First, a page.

Wong v. Regents of the Univ. of Cal. , 410 F.3d 1052, 1060 (9th Cir. 2005); see also, Singh v. Arrow Truck Sales, Inc. , 2006 WL 1867540, at *2 (E.D. Cal., July 5, 2006) ("Rules are rules B and the parties must play by them. In the final analysis, the judicial process depends heavily on the judge's credibility. To ensure such credibility, a district judge must often be firm in managing crowded dockets and demanding adherence to announced deadlines. If he or she sets a reasonable due date, parties should not be allowed casually to flout it or painlessly to escape the foreseeable consequences of noncompliance"), citing Legault v. Zambrano , 105 F.3d 24, 28-29 (1st Cir. 1997).

The Ninth Circuit is protective of this particular rule, as it deems Rule 16 to be an essential tool in controlling heavy trial court dockets by recognizing the importance of a "district court's ability to control its docket by enforcing a discovery termination date, even in the face of requested supplemental discovery that might have revealed highly probative evidence, when the [party's] prior discovery efforts were not diligent." Cornwell v. Electra Central Credit Union , 439 F.3d 1018, 1027 (9th Cir. 2006). "The use of orders establishing a firm discovery cutoff date is commonplace, and has impacts generally helpful to the orderly progress of litigation, so that the enforcement of such an order should come as a surprise to no one." Id . As the Ninth Circuit has emphasized, "[d]istrict courts have wide latitude in controlling discovery, and [their] rulings will not be overturned in the absence of a clear abuse of discretion." Id . (citation and internal quotation marks omitted).

The Magistrate Judge was well within his discretion to set a discovery deadline that required the close of class certification discovery four months prior to the deadline for the class certification motion. The limitation of the scope of the discovery to the Coalinga store was also within the Magistrate Judge's discretion since he correctly determined that in order to require Defendant to provide statewide class discovery Plaintiff must make a prima facie showing that class action requirements of Federal Rule of Civil Procedure 23 are satisfied or that discovery is likely to produce substantiation of class allegations; absent such a showing, the Court's refusal to allow class discovery is not an abuse of discretion. See Mantolete v. Bolger , 767 F.2d 1416, 1424 (9th Cir. 1985).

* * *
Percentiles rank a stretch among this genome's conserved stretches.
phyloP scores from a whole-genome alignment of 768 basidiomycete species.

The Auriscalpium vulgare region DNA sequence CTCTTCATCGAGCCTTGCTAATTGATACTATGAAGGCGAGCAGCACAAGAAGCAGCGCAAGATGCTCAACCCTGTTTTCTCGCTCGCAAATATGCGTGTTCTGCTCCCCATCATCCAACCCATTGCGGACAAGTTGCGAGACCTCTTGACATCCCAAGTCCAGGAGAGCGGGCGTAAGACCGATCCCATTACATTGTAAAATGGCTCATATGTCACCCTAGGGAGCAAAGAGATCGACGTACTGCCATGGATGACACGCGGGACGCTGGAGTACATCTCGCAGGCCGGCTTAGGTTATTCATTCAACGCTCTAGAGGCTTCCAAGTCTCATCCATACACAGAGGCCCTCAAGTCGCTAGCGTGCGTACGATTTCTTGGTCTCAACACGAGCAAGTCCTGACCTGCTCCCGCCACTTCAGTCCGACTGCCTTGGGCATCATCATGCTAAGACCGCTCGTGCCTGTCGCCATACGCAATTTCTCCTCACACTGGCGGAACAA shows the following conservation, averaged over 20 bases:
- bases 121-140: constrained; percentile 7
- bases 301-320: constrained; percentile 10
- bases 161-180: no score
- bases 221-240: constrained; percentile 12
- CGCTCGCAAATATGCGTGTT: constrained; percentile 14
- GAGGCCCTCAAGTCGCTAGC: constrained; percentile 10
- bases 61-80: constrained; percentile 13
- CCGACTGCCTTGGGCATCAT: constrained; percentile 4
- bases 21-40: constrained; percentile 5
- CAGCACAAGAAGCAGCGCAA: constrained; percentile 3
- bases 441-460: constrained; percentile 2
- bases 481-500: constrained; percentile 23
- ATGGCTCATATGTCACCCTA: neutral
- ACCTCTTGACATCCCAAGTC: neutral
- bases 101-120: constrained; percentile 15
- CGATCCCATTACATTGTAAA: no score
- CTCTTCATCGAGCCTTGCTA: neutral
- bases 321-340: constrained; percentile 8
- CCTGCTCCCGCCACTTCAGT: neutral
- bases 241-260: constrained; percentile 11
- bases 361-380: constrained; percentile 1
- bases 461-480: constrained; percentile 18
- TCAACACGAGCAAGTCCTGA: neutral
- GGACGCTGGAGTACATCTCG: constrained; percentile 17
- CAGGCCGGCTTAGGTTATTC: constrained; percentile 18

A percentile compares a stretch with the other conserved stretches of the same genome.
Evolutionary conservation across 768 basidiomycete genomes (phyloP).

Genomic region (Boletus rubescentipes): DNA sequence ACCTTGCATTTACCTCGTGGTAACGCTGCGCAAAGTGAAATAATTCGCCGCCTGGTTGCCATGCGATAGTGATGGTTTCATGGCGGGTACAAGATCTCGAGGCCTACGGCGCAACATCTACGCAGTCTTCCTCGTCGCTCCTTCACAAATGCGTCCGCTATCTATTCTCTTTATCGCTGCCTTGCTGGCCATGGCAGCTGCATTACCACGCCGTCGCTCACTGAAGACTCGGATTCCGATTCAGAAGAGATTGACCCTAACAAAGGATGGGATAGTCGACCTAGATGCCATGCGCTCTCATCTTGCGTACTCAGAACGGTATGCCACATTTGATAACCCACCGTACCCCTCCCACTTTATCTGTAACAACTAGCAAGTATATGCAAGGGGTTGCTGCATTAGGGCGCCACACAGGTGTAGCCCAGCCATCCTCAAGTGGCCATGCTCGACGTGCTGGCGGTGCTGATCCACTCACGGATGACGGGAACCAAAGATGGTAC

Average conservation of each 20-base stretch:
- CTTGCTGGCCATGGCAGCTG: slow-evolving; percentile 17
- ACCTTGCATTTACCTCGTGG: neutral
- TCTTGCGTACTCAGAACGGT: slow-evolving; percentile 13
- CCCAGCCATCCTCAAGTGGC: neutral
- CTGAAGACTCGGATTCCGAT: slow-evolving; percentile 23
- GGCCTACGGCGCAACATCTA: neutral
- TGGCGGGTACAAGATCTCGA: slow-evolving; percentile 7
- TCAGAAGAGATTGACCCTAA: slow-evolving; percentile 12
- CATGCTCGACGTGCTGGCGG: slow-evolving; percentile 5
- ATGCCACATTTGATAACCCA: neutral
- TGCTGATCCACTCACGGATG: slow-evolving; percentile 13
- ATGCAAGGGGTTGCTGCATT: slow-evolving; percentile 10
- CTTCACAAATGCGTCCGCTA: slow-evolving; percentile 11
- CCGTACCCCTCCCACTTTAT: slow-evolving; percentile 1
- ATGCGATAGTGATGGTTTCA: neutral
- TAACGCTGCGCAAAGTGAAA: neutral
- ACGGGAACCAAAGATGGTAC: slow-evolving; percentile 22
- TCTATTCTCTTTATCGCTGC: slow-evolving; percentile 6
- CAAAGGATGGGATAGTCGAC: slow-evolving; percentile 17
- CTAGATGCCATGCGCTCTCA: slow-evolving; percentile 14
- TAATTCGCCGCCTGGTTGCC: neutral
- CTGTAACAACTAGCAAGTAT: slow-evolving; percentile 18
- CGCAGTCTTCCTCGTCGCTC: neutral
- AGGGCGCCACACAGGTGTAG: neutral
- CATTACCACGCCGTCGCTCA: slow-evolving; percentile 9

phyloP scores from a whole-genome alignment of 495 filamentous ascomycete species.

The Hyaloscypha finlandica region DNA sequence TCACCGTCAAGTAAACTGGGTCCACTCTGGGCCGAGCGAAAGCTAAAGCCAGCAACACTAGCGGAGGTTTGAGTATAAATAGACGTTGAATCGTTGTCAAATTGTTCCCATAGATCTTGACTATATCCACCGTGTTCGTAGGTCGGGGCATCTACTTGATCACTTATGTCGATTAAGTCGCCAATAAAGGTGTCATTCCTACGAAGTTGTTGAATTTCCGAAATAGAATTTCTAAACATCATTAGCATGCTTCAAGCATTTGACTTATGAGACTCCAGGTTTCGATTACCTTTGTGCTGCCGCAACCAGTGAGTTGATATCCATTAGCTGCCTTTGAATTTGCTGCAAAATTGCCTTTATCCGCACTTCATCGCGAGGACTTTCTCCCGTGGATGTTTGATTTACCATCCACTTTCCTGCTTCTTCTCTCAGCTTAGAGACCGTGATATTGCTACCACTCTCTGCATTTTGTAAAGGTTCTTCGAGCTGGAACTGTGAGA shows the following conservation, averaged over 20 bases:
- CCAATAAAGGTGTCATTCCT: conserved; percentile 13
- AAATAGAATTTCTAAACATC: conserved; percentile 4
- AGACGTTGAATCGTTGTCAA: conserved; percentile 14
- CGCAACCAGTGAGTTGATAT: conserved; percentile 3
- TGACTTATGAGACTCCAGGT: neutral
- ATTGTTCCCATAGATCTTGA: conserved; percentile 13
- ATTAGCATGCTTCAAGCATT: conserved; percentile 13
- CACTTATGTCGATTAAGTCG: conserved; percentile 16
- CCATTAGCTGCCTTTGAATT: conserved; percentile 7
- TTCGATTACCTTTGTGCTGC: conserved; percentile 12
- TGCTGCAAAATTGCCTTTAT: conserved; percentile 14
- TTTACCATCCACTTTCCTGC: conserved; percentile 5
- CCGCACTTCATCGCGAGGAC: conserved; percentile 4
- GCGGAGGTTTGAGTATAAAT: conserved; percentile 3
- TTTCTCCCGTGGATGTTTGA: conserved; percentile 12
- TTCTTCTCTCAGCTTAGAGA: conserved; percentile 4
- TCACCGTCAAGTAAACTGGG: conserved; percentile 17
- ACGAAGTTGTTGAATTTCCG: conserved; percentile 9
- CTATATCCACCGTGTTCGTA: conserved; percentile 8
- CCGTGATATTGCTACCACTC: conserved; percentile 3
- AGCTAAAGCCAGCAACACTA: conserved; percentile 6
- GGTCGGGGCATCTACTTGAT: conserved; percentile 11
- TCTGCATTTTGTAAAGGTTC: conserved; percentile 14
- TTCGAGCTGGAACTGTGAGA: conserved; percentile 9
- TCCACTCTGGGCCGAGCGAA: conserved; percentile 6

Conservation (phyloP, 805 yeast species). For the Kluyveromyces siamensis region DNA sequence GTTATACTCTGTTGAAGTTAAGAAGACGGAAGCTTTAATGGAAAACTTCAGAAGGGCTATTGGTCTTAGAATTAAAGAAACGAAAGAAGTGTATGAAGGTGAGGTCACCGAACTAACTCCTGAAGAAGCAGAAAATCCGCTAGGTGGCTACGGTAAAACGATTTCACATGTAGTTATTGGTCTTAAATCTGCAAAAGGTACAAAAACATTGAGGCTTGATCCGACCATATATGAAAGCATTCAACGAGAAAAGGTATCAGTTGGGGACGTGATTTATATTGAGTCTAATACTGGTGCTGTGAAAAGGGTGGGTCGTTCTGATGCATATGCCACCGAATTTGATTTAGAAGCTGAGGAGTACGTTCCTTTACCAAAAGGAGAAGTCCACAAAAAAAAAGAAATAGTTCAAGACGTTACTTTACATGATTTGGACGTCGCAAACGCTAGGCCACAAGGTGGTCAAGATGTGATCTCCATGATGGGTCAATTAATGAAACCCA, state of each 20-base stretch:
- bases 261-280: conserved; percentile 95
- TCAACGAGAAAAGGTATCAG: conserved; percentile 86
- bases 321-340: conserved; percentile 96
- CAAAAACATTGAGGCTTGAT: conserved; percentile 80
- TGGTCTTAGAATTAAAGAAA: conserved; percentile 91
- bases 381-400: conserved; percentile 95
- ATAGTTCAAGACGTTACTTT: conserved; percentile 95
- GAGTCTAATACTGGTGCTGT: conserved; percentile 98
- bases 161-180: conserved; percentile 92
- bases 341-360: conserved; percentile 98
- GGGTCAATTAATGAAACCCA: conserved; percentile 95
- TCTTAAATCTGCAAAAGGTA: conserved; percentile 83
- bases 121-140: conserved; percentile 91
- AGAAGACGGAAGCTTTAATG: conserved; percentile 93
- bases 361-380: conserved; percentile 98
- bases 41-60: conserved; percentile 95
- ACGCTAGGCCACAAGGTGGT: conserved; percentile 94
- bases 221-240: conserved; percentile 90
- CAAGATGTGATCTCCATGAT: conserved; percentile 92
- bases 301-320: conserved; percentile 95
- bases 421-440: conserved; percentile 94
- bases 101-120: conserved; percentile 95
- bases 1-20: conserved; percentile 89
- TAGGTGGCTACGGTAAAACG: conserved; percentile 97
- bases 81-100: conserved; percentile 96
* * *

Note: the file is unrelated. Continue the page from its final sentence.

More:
Plaintiff also contends that the Magistrate Judge's scheduling order only required that "information and documents, " but not witnesses be disclosed by October 10, 2013. As the F&Rs competently discuss, the Scheduling Order clarified that "information and documents discovered or produced after [October 10, 2013] shall not be... considered by the Court." (ECF. No. 129 at 8-9; ECF No. 70 at 2.) In order to be timely disclosed, the name and contact information of any witness whose testimony was to be relied upon in a certification motion was required to be submitted by October 10, 2013.[2]

Plaintiff contends that the Magistrate Judge erred concluding that Plaintiff's failure to disclose witnesses was neither justified nor harmless. See Fed. R. Civ. Proc. 37(c)(1). ("If a party fails to provide information or identify a witness as required by Rule 26(a) or (e), the party is not allowed to use that information or witness to supply evidence on a motion... unless the failure was substantially justified or harmless."); see also R & R Sails, Inc. v. Ins. Co. of Penn. , 673 F.3d 1240, 1246 (9th Cir.2012) ("The party facing sanctions bears the burden of proving that its failure to disclose the required information was substantially justified or is harmless."). This Court finds that the Magistrate Judge's analysis and finding in that regard are without error. Plaintiff's offer to provide Defendant access to her witnesses ten days before the due date for Defendant's opposition to the certification motion does not render harmless her failure to disclose those witnesses in a timely manner.

After having conducted its own de novo review of this section, this Court will adopt the Magistrate Judge's recommendation to grant Defendant's motion to strike the undisclosed declarations submitted along with Plaintiff's motion for certification.

B. Defendant's hourly associate employee declarations.